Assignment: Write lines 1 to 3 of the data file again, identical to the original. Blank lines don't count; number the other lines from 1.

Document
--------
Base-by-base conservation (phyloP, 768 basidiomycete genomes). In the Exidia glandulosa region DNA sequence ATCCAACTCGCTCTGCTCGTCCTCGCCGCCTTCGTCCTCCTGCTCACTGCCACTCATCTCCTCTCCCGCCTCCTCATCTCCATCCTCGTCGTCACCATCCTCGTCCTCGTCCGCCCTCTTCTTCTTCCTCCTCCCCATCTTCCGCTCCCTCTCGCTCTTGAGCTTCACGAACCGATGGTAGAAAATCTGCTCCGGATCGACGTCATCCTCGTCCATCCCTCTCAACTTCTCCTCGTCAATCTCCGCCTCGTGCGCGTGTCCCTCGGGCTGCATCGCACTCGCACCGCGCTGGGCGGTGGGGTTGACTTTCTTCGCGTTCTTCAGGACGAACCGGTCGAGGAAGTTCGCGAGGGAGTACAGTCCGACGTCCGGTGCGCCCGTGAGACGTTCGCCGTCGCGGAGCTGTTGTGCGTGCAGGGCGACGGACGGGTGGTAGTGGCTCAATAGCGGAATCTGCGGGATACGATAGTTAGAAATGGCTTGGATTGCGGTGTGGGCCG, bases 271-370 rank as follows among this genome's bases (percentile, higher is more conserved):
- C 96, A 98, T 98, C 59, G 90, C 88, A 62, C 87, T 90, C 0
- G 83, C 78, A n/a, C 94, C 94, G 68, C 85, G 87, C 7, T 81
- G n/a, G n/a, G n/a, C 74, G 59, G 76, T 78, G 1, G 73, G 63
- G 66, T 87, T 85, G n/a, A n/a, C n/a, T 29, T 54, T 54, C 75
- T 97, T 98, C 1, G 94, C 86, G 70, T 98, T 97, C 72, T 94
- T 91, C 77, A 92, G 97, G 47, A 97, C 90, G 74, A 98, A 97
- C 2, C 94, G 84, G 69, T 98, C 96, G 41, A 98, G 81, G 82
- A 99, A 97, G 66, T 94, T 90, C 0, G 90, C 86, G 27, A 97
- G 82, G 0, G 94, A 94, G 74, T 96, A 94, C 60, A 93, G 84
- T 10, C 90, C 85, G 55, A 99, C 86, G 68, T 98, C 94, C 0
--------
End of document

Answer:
Base-by-base conservation (phyloP, 768 basidiomycete genomes). In the Exidia glandulosa region DNA sequence ATCCAACTCGCTCTGCTCGTCCTCGCCGCCTTCGTCCTCCTGCTCACTGCCACTCATCTCCTCTCCCGCCTCCTCATCTCCATCCTCGTCGTCACCATCCTCGTCCTCGTCCGCCCTCTTCTTCTTCCTCCTCCCCATCTTCCGCTCCCTCTCGCTCTTGAGCTTCACGAACCGATGGTAGAAAATCTGCTCCGGATCGACGTCATCCTCGTCCATCCCTCTCAACTTCTCCTCGTCAATCTCCGCCTCGTGCGCGTGTCCCTCGGGCTGCATCGCACTCGCACCGCGCTGGGCGGTGGGGTTGACTTTCTTCGCGTTCTTCAGGACGAACCGGTCGAGGAAGTTCGCGAGGGAGTACAGTCCGACGTCCGGTGCGCCCGTGAGACGTTCGCCGTCGCGGAGCTGTTGTGCGTGCAGGGCGACGGACGGGTGGTAGTGGCTCAATAGCGGAATCTGCGGGATACGATAGTTAGAAATGGCTTGGATTGCGGTGTGGGCCG, bases 271-370 rank as follows among this genome's bases (percentile, higher is more conserved):
- C 96, A 98, T 98, C 59, G 90, C 88, A 62, C 87, T 90, C 0
- G 83, C 78, A n/a, C 94, C 94, G 68, C 85, G 87, C 7, T 81